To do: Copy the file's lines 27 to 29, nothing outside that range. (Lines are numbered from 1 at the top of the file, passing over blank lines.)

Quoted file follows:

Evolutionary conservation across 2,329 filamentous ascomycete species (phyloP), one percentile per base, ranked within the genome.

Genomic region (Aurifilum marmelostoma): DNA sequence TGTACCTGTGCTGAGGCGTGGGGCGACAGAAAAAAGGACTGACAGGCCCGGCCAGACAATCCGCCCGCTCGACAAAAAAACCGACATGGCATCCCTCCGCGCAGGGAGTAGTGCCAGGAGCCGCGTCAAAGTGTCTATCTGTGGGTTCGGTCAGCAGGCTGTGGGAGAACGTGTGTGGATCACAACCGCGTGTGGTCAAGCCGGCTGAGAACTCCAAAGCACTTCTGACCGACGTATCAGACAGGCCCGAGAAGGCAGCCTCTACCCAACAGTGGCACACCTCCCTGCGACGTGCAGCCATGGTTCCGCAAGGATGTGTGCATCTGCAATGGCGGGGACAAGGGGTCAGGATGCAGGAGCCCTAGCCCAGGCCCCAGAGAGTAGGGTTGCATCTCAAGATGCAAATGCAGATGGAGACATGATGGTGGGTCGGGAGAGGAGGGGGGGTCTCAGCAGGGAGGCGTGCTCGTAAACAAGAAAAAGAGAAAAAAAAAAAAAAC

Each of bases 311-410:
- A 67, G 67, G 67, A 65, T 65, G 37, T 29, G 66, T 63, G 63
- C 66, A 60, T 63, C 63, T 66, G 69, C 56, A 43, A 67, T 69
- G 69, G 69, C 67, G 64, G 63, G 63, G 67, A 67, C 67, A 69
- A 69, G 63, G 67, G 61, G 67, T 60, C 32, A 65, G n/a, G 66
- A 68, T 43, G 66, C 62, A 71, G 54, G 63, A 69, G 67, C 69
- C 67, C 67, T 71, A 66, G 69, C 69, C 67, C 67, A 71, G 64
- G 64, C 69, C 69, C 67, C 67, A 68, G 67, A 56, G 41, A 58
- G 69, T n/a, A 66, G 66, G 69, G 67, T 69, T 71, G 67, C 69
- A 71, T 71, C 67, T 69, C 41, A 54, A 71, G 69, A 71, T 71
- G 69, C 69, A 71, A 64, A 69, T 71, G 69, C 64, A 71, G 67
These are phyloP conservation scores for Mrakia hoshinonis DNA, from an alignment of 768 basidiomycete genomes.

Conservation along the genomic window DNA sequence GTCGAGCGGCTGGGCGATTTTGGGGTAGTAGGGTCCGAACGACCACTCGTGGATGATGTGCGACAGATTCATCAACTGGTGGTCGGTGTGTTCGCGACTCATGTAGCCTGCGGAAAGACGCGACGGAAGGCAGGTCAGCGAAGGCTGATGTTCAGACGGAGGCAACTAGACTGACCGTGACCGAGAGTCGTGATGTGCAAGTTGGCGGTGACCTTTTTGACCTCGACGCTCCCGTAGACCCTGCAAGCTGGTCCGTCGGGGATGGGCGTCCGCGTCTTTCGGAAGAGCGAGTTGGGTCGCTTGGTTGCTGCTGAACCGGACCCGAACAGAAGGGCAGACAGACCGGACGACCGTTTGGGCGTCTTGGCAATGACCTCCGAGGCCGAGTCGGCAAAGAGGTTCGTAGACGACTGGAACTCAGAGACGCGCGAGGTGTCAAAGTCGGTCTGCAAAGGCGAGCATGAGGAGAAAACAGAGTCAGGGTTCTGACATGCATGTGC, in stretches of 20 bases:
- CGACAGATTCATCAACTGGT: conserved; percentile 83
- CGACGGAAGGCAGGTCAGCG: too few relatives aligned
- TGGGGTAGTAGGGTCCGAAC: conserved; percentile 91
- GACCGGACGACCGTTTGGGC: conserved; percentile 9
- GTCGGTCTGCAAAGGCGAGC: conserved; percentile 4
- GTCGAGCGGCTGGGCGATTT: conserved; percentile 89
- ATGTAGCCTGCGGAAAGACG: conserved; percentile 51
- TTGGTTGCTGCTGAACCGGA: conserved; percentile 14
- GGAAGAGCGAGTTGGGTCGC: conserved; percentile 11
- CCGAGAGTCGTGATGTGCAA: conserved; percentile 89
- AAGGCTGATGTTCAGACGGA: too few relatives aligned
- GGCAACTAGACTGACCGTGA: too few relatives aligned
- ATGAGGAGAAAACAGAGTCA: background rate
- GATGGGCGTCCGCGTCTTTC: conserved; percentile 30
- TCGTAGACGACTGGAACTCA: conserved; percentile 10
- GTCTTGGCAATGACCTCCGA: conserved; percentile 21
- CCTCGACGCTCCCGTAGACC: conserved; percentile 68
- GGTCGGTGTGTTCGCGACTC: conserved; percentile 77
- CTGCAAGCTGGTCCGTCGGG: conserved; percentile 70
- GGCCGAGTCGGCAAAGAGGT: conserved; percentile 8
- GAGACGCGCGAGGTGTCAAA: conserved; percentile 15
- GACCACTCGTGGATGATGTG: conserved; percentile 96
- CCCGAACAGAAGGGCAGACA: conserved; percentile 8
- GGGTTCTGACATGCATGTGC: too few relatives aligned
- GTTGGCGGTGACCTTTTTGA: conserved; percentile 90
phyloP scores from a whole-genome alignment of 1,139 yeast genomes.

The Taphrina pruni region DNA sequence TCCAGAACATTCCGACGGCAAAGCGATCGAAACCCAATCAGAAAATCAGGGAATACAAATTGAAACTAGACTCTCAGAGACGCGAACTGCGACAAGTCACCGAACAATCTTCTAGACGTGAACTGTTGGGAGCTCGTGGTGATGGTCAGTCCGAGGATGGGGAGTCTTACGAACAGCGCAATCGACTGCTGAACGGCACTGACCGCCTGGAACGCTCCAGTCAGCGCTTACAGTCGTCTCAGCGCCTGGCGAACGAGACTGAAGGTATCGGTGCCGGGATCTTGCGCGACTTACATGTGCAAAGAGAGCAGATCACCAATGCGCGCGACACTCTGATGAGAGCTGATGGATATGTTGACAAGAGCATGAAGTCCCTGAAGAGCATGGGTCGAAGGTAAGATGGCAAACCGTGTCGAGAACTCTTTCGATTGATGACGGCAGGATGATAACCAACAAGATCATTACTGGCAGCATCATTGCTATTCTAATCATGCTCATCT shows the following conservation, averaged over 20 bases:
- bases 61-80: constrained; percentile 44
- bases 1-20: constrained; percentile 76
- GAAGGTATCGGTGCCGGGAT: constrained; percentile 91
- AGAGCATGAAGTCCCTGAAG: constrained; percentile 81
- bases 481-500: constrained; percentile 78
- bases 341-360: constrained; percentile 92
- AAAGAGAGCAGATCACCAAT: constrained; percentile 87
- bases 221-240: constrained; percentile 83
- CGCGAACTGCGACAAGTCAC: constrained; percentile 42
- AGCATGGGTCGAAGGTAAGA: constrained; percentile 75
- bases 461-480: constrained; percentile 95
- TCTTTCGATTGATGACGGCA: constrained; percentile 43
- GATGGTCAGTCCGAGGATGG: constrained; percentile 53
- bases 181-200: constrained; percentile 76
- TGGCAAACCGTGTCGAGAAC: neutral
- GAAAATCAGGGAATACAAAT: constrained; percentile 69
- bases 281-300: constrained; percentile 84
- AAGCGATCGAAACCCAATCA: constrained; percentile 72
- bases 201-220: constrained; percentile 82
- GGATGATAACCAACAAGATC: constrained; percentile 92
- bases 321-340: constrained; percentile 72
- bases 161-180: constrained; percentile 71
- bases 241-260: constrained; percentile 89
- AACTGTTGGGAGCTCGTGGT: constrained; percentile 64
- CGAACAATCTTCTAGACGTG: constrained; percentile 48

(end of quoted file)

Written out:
- GGCAACTAGACTGACCGTGA: too few relatives aligned
- ATGAGGAGAAAACAGAGTCA: background rate
- GATGGGCGTCCGCGTCTTTC: conserved; percentile 30